Vol. XX No. 42

December 27, 2000

Virac, Catanduanes

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The Catanduanes Tribune

Rawis, Virac

Catanduanes,

Philippines - 5001

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   or 811-2640

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Edwin A. Gianan

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Simeon G. Cueno 

 

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Richard T. Revelar

Calgary, Canada

 

 

 

 

Major Developments

 

Guidelines on recovery of drifted logs issued

The Department of Environment and Natural Resources (DENR) has issued regulations governing the recovery and disposition of abandoned logs, drifted logs, sunken logs, uprooted and fire/typhoon damaged trees, tree stumps, tops and branches.

DENR Secretary Antonio H. Cerilles issued Administrative Order No. 2000-78 last November so that abandoned logs, drifted logs, sunken logs, uprooted and fire/typhoon damaged trees, tree stumps, tops and branches may be utilized for the manufacture of lumber and other finished products.

Thru the Order, Cerilles said, the DENR shall allow the orderly recovery and disposition of retrievable wood materials found within forestlands, alienable and disposable lands, private lands and along rivers, streams, oceans and other bodies of water.

The AO allows the recovery and disposition of retrievable wood materials provided such materials are from naturally grown trees in forestlands, alienable and disposable lands, and private lands and those of planted species found within forestlands. The logs and other wood materials must be free from adverse claim.

Only the National Resources Development Corporation (NRDC), Local Government Units (LGUs) having territorial jurisdiction over the retrievable wood materials, Filipino citizens of legal age, and partnerships, associations, cooperatives or corporations may apply for the Wood Recovery Permit subject to priority. No permit will be issued covering areas under the National Integrated Protected Areas System (NIPAS), which are environmentally at high risk.

Tenants or holders of tenurial instruments have first nib on fire and typhoon damaged and uprooted trees, tree stumps, tops and branches in public lands, followed by the NRDC, LGU and Filipino citizens or corporation. For similar materials found in private lands, the lot or land owner has first priority, followed by the NRDC and LGU concerned.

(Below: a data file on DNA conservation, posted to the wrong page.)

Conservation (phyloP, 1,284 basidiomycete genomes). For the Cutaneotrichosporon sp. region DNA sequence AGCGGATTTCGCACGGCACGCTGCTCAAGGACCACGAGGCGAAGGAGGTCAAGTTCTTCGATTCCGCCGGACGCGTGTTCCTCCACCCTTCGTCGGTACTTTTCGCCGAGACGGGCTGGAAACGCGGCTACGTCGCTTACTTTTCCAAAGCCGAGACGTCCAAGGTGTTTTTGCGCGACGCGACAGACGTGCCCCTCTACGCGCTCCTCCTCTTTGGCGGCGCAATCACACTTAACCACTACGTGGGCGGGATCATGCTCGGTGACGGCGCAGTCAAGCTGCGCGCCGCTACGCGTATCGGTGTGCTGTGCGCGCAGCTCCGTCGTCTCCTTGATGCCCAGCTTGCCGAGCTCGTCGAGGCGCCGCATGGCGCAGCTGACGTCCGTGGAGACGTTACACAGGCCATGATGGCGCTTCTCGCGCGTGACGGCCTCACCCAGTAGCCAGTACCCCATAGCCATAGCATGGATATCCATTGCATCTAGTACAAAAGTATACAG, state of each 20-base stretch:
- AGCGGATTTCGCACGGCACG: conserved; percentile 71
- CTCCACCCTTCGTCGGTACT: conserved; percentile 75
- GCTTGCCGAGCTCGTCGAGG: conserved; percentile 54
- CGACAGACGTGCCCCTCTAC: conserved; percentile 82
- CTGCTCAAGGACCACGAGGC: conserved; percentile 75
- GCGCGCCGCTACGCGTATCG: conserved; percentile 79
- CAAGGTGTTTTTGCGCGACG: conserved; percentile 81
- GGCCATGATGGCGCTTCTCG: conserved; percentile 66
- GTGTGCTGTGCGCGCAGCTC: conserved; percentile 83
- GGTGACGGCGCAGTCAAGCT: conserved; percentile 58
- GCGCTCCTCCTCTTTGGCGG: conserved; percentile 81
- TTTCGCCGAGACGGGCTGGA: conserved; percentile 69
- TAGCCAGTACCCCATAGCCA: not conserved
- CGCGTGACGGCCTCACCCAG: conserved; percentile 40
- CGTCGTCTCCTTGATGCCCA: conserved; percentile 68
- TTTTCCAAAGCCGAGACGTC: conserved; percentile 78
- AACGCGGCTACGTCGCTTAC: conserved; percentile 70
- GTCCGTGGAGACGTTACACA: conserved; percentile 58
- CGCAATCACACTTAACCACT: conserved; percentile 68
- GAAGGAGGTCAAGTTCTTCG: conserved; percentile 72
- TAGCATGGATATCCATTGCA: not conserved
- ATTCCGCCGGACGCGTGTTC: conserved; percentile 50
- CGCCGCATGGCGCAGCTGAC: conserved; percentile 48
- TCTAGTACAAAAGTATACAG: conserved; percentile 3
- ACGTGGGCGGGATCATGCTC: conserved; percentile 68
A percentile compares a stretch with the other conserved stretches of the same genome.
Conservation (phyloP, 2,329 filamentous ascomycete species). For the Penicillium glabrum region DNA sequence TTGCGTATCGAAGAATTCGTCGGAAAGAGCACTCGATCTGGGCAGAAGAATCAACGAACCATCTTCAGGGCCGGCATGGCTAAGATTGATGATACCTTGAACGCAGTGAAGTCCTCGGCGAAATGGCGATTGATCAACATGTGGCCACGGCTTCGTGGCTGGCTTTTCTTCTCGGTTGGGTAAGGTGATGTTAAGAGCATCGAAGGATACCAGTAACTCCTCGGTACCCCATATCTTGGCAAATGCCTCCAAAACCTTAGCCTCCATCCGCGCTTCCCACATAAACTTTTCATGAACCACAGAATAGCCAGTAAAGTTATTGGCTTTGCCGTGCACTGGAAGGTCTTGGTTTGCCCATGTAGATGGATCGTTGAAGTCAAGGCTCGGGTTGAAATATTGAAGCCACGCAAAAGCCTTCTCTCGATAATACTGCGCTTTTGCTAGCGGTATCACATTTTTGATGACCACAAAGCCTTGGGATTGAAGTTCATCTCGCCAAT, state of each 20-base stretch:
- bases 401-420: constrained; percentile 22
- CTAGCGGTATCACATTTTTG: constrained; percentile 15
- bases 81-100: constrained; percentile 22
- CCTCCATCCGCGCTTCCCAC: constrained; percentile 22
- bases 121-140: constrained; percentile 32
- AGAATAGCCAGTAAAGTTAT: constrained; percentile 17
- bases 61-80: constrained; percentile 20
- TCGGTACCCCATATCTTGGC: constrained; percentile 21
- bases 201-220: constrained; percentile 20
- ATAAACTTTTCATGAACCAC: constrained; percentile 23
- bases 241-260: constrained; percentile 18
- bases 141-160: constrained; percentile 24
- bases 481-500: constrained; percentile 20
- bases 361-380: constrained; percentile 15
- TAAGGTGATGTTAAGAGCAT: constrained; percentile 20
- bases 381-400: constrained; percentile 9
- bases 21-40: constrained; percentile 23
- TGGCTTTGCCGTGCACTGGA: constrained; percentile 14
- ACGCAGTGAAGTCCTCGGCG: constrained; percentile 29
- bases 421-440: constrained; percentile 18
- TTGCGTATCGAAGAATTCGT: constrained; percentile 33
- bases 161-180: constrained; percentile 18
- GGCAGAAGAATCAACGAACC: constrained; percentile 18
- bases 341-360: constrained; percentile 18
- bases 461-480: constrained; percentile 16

For trees damaged by fire or typhoon, the damage should be of the extent that the trees, either dead or living, have nil chance of survival. On the other hand, the AO defines uprooted trees as that blown down due to natural causes, the roots of which are exposed above the ground and have nil chance of survival.

For abandoned logs, or logs left within forestlands, alienable and disposable lands and private lands, whose owners or claimants cannot be identified, the NRDC has first priority, followed by the LGU and the citizen or corporation.

For logs that have been washed away by floods and water currents as well as those found at the bottom of a river, stream, sea cove and other bodies of water, it will be finders keepers. The finder of the lumber materials gets to apply for a permit first, followed by NRDC, LGU and the Filipino citizen or corporation.

The CENRO is allowed to issue a Wood Recovery Permit with an effectivity of one month for timber volume not greater than five cubic meters while the PENRO can issue a similar permit for two months for timber up to 15 cubic meters in volume. For volumes not less than 30 cubic meters, the Regional Executive Director will issue a three-month permit while for volumes greater than that, it will be DENR Secretary who will issue the permit lasting from four months to one year.

The AO also provides that the CENRO shall conduct an inventory of the wood materials, chronologically numbered, photographed and indicated in a sketch map. In case the applicant is not the NRDC, the applicant may conduct the inventory with the supervision of a CENRO forester. Forest charges still have to be paid by the permittee, which will be issued the necessary transport documents. The Order takes effect on January 1, 2001. 

 

Copyright 2000 The Catanduanes Tribune